Emptywheel (a blog!) has news and analysis of yesterday’s US court ruling that the American government can subpoena Twitter account information. It looks like this has implications for among other things the debate on geographical privacy (“geoprivacy”) and the spatial fineness of scale that you can be monitored to.
Twitter was able to warn three people, including a current member of the Icelandic parliament, that the US sought to subpoena their Twitter account details,
far more disturbing and significant, however, is the ease with which the court dismissed the Fourth Amendment claim:
“Here, petitioners have no Fourth Amendment privacy interest in their IP addresses. The Court rejects petitioners’ characterization that IP addresses and location information, paired with inferences, are “intensely revealing” about the interior of their homes. The Court is aware of no authority finding that an IP address shows location with precision, let alone provides insight into a home’s interior or a user’s movements. Thus the Kyllo and Karo doctrines are inapposite. Rather, like a phone number, an IP address is a unique identifier, assigned through a service provider.”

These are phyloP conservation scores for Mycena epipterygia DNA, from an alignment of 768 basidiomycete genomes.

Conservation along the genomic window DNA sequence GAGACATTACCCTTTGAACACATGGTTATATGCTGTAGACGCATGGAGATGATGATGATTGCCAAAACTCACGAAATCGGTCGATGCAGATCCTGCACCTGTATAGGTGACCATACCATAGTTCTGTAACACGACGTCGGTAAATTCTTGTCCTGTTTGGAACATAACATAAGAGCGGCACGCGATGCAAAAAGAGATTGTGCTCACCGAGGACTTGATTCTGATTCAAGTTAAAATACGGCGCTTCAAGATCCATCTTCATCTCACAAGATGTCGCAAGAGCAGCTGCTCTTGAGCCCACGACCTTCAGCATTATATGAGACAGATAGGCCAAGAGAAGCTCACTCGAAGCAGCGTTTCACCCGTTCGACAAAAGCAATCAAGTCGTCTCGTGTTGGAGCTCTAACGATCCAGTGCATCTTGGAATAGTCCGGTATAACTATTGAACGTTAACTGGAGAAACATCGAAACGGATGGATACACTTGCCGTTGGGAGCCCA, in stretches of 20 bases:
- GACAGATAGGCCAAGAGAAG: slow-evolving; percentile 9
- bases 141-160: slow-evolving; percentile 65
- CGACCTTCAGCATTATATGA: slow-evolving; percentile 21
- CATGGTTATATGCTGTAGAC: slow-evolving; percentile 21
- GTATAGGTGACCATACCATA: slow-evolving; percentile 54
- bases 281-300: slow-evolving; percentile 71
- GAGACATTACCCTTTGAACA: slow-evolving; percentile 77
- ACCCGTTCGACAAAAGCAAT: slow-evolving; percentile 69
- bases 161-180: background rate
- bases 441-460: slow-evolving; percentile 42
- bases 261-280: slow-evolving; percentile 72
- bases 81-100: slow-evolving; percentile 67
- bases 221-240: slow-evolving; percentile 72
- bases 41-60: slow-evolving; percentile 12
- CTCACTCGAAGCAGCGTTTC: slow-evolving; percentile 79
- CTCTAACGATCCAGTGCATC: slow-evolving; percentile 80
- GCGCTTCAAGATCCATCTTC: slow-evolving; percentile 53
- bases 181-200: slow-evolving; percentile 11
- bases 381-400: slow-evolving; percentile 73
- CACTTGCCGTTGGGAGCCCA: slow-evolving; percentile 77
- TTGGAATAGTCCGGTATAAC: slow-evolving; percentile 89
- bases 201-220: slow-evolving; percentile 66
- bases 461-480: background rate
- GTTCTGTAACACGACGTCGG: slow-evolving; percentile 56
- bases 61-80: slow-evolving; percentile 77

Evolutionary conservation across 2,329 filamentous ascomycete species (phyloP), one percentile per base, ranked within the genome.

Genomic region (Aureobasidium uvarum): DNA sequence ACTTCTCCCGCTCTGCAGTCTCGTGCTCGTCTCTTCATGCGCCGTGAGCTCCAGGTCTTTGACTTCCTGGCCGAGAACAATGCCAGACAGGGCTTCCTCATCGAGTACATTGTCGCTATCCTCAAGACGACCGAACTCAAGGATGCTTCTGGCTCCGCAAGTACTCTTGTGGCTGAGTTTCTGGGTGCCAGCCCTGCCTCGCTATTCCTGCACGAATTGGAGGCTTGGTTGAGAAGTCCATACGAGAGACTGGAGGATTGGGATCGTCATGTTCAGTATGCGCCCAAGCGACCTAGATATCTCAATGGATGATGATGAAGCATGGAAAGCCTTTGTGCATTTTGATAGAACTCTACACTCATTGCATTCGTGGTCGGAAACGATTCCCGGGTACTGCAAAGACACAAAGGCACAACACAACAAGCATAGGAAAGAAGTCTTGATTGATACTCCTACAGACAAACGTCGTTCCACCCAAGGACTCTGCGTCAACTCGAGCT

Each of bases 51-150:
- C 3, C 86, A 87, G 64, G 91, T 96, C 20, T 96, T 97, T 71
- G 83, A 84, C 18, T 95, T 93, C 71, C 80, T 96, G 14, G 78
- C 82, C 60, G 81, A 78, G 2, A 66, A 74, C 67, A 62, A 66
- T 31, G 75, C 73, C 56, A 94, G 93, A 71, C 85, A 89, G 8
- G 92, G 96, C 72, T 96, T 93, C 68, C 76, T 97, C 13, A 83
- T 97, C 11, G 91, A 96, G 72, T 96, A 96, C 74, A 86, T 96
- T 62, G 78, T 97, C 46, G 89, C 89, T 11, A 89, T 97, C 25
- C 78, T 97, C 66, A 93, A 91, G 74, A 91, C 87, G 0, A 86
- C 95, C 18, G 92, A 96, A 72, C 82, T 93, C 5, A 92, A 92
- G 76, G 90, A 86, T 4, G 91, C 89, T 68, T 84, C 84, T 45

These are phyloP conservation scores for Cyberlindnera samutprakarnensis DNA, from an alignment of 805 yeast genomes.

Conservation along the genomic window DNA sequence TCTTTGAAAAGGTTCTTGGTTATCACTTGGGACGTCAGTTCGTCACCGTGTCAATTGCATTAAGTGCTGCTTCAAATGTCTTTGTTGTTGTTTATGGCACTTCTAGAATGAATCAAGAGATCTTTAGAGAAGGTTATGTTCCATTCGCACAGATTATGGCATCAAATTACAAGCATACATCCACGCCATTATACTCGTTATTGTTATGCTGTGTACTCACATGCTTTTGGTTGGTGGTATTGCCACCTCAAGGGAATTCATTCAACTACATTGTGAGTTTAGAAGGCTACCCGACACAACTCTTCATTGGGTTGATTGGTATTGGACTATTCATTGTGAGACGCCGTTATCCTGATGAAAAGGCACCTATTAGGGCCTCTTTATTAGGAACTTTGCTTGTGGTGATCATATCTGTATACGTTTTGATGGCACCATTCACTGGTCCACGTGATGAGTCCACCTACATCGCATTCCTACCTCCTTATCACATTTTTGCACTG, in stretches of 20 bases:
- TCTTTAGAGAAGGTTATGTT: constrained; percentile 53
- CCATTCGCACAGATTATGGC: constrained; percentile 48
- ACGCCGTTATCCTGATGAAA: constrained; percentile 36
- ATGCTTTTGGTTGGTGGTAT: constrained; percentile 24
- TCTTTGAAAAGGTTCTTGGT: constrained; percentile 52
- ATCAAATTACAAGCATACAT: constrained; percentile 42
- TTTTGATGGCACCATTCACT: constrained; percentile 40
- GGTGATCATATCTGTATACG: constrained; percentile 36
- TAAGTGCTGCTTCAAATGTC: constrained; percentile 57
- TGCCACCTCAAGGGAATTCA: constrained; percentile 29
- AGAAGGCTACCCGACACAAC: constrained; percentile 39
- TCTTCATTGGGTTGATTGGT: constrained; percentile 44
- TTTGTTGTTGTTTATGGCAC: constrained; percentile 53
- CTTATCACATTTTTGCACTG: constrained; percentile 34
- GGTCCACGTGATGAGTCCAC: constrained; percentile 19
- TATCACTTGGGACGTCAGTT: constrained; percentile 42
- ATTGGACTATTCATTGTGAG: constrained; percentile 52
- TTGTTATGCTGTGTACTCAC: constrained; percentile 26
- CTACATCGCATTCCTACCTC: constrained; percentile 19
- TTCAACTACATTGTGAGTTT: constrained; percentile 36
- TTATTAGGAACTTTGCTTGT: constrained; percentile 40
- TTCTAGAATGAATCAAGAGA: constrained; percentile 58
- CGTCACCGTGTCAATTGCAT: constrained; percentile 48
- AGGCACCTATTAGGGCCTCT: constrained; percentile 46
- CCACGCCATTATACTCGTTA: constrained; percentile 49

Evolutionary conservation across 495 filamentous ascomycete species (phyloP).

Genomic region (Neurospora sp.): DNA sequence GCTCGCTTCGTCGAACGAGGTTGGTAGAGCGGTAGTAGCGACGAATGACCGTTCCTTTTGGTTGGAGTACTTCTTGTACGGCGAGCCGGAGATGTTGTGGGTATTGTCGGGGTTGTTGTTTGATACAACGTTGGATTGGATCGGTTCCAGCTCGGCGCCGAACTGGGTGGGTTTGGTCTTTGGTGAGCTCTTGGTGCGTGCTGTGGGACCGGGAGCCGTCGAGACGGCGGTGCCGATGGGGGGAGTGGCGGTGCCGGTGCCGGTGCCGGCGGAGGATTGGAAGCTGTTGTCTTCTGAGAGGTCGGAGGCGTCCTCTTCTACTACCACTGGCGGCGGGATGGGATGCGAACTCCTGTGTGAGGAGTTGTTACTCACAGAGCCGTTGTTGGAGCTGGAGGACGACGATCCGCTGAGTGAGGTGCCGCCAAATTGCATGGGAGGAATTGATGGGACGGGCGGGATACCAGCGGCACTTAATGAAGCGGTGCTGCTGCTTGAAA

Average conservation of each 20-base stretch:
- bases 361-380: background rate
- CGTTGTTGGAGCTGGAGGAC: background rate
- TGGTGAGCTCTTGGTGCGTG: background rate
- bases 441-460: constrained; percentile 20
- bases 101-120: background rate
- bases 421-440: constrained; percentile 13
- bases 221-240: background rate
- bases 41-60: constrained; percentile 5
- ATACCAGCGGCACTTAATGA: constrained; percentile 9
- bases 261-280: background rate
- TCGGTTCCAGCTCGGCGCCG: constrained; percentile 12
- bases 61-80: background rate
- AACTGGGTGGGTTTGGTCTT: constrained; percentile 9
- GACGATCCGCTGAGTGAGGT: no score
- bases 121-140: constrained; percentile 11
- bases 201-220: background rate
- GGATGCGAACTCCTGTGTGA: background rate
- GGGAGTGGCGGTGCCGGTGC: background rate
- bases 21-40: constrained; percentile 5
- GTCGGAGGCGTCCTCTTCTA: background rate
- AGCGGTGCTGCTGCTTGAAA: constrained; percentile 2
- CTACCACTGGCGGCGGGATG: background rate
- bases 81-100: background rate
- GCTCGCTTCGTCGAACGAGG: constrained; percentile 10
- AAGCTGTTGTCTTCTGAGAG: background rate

It strikes me as less than fully plausible that locational data cannot be mined from social networks and IP logins (especially as made via cell phones and other mobile devices). Many services such as Google Location and Twitter have locational tagging (which you can currently turn on or off) that you may be using.
The question of what is a precise location is also at stake here. Should there be a “do not track” rule (like do not call) and should companies have to affirmatively gain your consent before collecting data about you (as is the case, I believe, in Europe)?
Not surprisingly, the surveying group MAPPS (which was involved in litigation with the AAG a few years ago and lost) is against privacy protections and has long lobbied Congress to delete the geoprivacy provision.
Similarly, Kevin Pomfret at the Centre for Spatial Law and Policy (Virginia) and a former imagery intelligence analyst, questions the meaning of “precise geolocational information.” Pomfret’s take on this is nuanced; he observes that although we have no right of privacy expectation in public, what if other governments (he mentions China) surveill its citizens to quell protest–wouldn’t we (ie the US) want to reject that practice?
I wonder what other geographical implications we’re facing?